When a Stranger Calls
In every horror film worth its salt in which a woman is threatened by some unseen male psychopath, it's important and meaningful that the woman go take a shower. As everyone knows, lather is comforting and wards off crazies.
This is yet another in a series of PG-13 rated horror films that's missing everything necessary to make a horror film tolerable: gore, nudity and an R rating. In every horror film worth its salt in which a woman is threatened by some unseen male psychopath, it's important and meaningful that the woman go take a shower. As everyone knows, lather is comforting and wards off crazies.
This is also another film that's a remake of a film that was itself bad. I'm guessing that director Simon ("Con Air") West figured he couldn't do any worse than the 1979 original starring Carol Kane. Guess what? Simon West is such a hack that he has indeed made a worse film, which is an achievement he should consider an embarrassment so severe that it compels him to move out of the country and have plastic surgery to prevent anyone from ever recognizing him.
So here's the deal: Jill Johnson (Camilla Belle) goes to babysit in this house out in the middle of nowhere. She gets a series of prank phone calls which eventually turn into calls from some guy who's actually inside the house stalking her.
Jill is supposed to be babysitting the owners' two children, but they have the flu and have gone to bed around 5pm and remain sleeping the entire time. As an obviously annoyed young babysitter pointed out on IMDB, this is the biggest fantasy of all. Kids don't go to sleep at 5pm, flu or not.
There are myriad things wrong with this whole scenario. First of all, stop answering the phone. If it keeps ringing and nobody answers when you say hello and this happens over and over again, just stop picking it up. Secondly, what about caller ID? Who answers a call from somebody not recognizable? Thirdly, if the guy is already in the house, what's the purpose of calling? Just wait until Jill takes a shower and then go kill her. Why call her? Fourthly, who the hell has a land line anymore? And why is Jill picking up the house phone and not her own? Fifthly, what good is a home alarm system if people are walking in and out of the place like it's a bordello? Sixthly, the owners have a maid who's actually at home. Why can't she watch the kids? Christ, they're asleep anyway. I guess the rationale is that it's just not as fun watching a middle-aged Mexican maid answering the phone.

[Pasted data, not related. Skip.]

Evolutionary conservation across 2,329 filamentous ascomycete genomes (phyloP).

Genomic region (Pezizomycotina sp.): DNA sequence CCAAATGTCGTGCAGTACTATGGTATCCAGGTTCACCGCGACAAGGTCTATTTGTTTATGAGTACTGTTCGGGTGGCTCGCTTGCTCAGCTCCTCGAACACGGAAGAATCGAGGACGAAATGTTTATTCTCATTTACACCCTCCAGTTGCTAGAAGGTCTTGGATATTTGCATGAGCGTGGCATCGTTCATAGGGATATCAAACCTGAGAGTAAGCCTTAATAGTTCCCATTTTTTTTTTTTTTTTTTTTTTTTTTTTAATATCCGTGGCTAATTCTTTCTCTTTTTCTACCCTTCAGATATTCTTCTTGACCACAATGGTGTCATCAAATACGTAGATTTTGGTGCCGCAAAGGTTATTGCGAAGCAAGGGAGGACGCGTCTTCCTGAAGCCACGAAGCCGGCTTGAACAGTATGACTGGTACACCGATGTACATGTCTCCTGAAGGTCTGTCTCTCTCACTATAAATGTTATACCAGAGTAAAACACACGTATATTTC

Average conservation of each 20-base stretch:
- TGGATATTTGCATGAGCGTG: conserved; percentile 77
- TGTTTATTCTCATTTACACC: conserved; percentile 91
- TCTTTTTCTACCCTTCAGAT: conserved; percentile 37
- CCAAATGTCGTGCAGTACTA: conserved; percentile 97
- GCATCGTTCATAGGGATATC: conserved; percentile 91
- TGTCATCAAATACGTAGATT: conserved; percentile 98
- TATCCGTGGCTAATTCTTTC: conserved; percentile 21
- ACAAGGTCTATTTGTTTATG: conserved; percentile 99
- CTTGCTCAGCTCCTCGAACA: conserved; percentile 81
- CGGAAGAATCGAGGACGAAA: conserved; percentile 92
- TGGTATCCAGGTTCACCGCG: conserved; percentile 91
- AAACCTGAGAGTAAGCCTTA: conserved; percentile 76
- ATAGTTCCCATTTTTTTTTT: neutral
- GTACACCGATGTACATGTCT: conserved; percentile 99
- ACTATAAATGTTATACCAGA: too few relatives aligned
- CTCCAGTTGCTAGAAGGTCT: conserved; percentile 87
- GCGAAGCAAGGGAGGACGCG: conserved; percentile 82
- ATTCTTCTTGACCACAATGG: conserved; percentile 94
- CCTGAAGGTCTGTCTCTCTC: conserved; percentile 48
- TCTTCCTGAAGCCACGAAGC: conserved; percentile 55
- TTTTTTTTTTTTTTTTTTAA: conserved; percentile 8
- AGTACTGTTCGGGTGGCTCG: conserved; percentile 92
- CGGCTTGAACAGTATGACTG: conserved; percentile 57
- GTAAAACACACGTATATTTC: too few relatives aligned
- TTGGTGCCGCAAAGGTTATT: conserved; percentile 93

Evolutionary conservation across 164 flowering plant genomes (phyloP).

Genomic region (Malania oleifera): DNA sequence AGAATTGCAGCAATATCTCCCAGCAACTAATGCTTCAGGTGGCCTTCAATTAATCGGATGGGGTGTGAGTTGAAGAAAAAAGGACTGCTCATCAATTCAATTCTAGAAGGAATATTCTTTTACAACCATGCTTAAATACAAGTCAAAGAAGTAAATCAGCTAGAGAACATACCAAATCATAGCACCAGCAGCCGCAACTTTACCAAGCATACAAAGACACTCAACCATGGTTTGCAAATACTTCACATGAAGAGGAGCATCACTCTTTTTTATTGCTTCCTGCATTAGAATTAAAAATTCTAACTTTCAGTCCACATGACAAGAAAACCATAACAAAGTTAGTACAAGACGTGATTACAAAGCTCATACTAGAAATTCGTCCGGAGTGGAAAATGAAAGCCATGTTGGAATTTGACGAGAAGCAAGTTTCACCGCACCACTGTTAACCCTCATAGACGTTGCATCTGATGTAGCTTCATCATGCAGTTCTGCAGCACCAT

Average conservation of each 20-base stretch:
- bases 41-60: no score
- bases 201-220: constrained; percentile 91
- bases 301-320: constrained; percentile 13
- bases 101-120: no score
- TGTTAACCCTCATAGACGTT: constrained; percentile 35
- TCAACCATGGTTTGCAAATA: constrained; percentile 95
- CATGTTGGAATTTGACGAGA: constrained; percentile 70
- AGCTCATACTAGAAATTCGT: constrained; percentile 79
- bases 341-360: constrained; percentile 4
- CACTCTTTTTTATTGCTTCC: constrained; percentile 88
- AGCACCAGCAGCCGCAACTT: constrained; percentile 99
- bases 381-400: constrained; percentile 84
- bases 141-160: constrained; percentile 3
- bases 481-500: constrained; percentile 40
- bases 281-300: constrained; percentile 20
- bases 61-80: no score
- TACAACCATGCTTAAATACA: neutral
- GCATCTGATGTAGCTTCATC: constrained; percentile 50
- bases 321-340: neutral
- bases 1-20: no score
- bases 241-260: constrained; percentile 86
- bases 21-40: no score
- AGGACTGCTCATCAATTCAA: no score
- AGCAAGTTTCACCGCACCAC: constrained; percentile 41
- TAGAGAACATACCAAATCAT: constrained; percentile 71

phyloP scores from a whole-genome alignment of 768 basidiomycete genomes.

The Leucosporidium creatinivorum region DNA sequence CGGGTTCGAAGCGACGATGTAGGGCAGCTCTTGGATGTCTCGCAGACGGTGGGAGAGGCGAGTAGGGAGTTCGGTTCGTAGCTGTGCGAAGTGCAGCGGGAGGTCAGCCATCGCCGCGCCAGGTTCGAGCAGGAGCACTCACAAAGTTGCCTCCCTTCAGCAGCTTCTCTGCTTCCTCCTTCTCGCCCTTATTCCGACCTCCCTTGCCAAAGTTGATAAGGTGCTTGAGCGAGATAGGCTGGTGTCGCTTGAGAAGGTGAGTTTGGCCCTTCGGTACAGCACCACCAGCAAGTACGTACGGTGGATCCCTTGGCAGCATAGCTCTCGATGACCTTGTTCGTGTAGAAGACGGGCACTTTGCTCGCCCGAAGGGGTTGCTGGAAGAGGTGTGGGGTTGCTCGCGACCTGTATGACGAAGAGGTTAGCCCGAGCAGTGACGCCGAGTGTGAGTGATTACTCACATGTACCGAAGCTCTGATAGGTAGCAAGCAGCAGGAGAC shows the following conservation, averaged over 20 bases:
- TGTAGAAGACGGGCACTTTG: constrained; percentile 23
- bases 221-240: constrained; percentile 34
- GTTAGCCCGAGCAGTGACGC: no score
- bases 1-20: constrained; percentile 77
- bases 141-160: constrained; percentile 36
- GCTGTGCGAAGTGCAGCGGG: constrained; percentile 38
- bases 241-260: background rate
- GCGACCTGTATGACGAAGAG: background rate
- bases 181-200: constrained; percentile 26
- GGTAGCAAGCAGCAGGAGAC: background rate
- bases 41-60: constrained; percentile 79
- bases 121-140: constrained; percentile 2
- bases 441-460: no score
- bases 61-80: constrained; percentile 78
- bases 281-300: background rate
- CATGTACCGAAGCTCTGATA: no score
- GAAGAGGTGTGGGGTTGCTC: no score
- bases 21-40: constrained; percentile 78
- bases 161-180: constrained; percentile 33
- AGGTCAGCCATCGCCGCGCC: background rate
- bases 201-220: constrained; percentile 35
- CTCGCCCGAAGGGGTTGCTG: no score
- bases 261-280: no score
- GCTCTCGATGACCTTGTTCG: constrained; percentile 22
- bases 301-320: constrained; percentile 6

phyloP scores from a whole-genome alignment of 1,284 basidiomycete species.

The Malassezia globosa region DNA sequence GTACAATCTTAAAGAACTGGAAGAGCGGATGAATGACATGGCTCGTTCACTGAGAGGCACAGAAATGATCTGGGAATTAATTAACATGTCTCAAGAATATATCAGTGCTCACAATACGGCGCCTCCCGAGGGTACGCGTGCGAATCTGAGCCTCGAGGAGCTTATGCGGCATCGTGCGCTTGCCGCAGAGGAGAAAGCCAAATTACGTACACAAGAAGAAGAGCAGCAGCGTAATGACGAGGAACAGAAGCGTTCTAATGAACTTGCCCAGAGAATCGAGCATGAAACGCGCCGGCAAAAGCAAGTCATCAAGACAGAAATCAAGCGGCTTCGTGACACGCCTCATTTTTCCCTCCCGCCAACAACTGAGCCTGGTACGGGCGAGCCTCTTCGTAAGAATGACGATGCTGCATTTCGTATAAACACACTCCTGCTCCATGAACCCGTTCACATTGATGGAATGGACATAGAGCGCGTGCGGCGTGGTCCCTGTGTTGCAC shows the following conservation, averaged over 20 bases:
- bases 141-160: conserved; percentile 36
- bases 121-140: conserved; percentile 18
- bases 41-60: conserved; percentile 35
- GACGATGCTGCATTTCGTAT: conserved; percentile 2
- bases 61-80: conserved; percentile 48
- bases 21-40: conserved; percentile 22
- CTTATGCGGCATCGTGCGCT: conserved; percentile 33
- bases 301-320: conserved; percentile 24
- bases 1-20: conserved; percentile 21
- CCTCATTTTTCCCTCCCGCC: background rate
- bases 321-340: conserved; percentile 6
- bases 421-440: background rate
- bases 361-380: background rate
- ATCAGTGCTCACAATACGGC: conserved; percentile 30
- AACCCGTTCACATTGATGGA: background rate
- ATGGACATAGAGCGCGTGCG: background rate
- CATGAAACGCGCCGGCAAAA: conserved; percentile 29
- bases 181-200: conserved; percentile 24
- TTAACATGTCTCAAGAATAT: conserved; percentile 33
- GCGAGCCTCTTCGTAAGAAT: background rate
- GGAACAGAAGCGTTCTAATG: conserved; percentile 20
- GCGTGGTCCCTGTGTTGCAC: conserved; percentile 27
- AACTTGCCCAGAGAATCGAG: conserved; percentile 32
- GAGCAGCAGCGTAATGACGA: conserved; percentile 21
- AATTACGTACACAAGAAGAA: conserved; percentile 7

If there's a star of this movie, it's probably the house, which is full of more glass than Gerry Cooney's jaw. This doesn't exactly mesh with the Colorado wilderness in which the movie is set, but since the occupants are apparently loaded, I suppose their insane heating bills aren't an issue.
Not surprisingly, this movie finished #1 at the box office last weekend. God help us all if this is how starved we are for horror films. Apparently, people will pay to see anything.
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